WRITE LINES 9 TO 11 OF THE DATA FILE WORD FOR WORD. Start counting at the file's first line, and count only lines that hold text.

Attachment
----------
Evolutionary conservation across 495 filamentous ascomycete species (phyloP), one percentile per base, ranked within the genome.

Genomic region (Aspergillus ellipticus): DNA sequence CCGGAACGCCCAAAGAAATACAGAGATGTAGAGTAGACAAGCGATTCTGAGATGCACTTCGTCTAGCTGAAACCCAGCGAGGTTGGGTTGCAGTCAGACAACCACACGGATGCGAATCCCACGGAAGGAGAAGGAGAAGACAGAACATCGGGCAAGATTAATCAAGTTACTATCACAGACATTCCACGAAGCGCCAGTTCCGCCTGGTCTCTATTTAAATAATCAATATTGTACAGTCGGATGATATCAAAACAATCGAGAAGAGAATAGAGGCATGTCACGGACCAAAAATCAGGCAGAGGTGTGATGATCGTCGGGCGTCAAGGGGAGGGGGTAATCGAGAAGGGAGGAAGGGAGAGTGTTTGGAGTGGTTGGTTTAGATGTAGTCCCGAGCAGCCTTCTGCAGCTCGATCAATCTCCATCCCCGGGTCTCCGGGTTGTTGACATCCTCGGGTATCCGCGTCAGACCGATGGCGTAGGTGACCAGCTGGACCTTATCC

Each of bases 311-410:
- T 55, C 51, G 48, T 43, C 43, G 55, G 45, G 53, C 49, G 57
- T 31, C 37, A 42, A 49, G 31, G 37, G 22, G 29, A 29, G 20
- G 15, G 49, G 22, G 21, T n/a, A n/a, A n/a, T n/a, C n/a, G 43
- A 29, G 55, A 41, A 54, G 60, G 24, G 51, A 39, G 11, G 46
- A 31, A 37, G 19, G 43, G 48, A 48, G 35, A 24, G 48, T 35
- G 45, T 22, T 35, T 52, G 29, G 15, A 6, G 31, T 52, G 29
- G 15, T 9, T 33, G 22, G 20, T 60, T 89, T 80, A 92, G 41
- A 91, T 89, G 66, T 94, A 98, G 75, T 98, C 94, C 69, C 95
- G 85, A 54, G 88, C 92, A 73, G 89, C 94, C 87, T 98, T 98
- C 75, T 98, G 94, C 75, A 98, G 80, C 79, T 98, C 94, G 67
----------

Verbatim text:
- G 45, T 22, T 35, T 52, G 29, G 15, A 6, G 31, T 52, G 29
- G 15, T 9, T 33, G 22, G 20, T 60, T 89, T 80, A 92, G 41
- A 91, T 89, G 66, T 94, A 98, G 75, T 98, C 94, C 69, C 95